Simply monitoring the force applied during each crimp cycle is not sufficient to identify a bad crimp versus a good one. The way that the force is applied and removed over time (i.e., the force waveform) is the key to achieving a good crimp. An electronic signature analysis system can monitor the electrical terminal crimp force and compare the force waveform of each crimp with previously learned acceptable force profiles stored in the memory.
Through systematic analysis of the force waveform, (signature) abnormalities in the crimping operation can be identified with high accuracy and excellent reliability.
Typical signature analysis criteria include global or local maxima and minima, envelope conformance, area under the curve, average and curve fitting. In addition to identifying machine problems that cause insufficient or excessive force to be applied, the signature analysis technique can also identify other problems that can occur during the crimping operation.
The crimp force waveform will exhibit distinct changes for any of the following reasons:
- Missing wire or terminal
- Missing wire strands
- Scrap caught in terminal
- Missing ears on terminal
- Wire improperly placed in grip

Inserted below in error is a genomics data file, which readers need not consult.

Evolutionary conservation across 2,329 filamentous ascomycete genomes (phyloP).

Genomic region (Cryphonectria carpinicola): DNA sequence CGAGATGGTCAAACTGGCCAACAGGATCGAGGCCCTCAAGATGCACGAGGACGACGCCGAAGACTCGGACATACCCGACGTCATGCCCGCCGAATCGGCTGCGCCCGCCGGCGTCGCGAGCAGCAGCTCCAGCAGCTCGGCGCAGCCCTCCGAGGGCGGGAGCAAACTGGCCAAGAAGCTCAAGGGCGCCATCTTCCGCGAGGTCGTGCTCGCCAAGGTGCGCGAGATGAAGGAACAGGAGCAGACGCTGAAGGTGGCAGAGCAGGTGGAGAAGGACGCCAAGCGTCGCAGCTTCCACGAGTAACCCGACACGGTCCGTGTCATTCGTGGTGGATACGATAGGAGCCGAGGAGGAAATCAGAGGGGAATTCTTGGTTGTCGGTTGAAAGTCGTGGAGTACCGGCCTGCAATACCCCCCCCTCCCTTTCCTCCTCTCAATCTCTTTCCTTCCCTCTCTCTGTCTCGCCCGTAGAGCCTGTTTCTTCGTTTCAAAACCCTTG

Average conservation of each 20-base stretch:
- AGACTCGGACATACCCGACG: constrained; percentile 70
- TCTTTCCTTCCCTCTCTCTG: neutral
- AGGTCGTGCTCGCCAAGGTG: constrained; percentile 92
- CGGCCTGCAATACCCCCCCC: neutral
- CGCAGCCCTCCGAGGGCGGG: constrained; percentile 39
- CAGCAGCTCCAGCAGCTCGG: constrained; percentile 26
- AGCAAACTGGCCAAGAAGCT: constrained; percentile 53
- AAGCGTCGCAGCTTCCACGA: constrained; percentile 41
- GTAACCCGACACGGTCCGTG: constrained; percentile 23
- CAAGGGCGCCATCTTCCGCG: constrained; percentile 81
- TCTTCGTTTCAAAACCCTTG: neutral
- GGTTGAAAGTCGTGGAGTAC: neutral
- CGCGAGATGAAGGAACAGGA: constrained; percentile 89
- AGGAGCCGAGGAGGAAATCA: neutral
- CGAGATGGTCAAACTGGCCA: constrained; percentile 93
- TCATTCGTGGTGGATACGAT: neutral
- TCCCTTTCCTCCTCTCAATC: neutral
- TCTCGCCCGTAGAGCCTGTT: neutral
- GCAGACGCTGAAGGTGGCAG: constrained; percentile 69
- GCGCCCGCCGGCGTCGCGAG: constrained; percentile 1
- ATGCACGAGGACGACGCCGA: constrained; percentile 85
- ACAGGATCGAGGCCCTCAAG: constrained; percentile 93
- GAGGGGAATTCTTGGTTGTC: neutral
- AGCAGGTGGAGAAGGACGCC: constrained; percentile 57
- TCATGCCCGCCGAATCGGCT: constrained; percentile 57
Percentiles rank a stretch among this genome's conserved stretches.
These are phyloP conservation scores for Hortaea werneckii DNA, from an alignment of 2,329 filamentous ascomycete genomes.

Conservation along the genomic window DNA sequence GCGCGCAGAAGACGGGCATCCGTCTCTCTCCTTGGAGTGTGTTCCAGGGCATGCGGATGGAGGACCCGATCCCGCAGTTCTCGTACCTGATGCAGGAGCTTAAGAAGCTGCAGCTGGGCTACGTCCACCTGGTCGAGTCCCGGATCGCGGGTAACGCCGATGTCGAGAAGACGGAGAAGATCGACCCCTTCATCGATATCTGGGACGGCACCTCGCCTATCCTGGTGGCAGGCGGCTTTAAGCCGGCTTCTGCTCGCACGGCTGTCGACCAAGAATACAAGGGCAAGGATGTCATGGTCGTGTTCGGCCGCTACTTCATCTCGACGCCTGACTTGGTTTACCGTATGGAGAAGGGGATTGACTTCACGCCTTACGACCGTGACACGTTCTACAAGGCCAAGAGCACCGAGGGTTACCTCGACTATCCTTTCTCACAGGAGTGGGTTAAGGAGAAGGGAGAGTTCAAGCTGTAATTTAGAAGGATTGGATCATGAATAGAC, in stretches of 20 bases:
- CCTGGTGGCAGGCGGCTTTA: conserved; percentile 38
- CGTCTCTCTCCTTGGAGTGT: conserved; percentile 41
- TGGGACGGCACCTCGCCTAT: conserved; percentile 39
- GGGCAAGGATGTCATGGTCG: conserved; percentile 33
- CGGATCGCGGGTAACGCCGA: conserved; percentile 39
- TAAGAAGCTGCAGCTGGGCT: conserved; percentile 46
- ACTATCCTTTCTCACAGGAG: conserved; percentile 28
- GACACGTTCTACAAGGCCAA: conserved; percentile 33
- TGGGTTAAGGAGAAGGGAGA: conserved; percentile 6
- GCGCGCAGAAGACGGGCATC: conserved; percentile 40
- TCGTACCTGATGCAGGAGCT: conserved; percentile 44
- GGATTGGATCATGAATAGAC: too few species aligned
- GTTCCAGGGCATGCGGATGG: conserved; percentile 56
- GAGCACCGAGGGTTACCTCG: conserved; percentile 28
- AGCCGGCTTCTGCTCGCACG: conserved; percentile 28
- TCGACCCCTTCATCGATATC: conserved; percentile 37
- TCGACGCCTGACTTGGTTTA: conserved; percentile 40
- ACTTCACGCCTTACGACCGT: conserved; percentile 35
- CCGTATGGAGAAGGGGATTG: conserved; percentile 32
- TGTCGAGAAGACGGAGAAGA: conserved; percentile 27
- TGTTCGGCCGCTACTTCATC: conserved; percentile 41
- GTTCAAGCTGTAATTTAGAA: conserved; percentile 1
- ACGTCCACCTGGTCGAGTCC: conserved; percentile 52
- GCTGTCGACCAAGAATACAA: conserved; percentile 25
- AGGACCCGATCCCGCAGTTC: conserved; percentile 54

- Wrong wire gauge or wire not stripped
- Double crimp (two terminals)
By developing a library of acceptable waveforms, rather than just ensuring that the crimp force applied is within a certain range, more defects can readily be identified and better quality control is ensured. These acceptable waveforms can be used as acceptance or rejection criteria, thereby providing 100 percent inspection of each wire and terminal crimped assembly without time-consuming manual or visual inspection, A crimp cycle may be triggered with a proximity switch or when the crimp force exceeds a certain preset force level. The dynamic force curve is compared against the learned curve, and depending on the defined tolerances and limits, a pass or fail condition will be issued on a relay that can generate an alarm or stop the crimping machine. The built-in signature learning capability is important, with crimp force monitors to account for cyclic shifts in the nominal signature due to variations with time, materials and temperature (Figure 1).
Fewer wires with multiplexed signals in the more complex automotive electrical systems dictate higher reliability of the onboard wiring and terminal components in automobiles today. Individual automotive wire/terminal dynamic crimp force monitoring and signature analysis is a quality improvement that results in fewer rejections of finished wiring harnesses. The use of compression-type, piezo-electric load cells under the terminal crimp machine die plate provides individual crimp force data that may be used with signature analysis systems to ensure that only properly crimped wire/terminal assemblies are sent on to the wire harness assembly operations.